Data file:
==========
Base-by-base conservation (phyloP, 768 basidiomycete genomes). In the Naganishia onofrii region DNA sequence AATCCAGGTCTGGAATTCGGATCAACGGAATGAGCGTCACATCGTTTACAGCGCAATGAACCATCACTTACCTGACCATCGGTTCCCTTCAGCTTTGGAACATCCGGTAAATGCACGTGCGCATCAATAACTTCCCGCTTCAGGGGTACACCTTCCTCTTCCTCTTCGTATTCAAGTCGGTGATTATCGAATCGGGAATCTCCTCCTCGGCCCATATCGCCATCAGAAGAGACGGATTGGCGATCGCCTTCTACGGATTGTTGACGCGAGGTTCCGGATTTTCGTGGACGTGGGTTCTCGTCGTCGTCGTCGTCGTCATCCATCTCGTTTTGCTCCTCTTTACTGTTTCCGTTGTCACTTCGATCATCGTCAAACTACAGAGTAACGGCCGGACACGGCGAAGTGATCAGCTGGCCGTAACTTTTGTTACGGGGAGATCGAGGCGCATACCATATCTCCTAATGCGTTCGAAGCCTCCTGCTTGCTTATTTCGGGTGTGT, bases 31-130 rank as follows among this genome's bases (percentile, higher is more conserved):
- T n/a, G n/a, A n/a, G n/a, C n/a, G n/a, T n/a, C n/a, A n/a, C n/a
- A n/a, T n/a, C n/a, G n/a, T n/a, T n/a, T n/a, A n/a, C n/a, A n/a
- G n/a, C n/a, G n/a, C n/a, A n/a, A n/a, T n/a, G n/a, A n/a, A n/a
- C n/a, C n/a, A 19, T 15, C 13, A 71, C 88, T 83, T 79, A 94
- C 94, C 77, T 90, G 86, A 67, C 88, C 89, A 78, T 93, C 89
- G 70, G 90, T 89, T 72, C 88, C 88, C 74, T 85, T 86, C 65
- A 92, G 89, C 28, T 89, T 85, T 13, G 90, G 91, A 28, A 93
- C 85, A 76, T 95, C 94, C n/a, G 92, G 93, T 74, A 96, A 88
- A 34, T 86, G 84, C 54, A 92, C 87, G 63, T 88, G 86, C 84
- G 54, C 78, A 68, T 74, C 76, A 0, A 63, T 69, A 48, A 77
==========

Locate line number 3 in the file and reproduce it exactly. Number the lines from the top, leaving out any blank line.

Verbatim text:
- A n/a, T n/a, C n/a, G n/a, T n/a, T n/a, T n/a, A n/a, C n/a, A n/a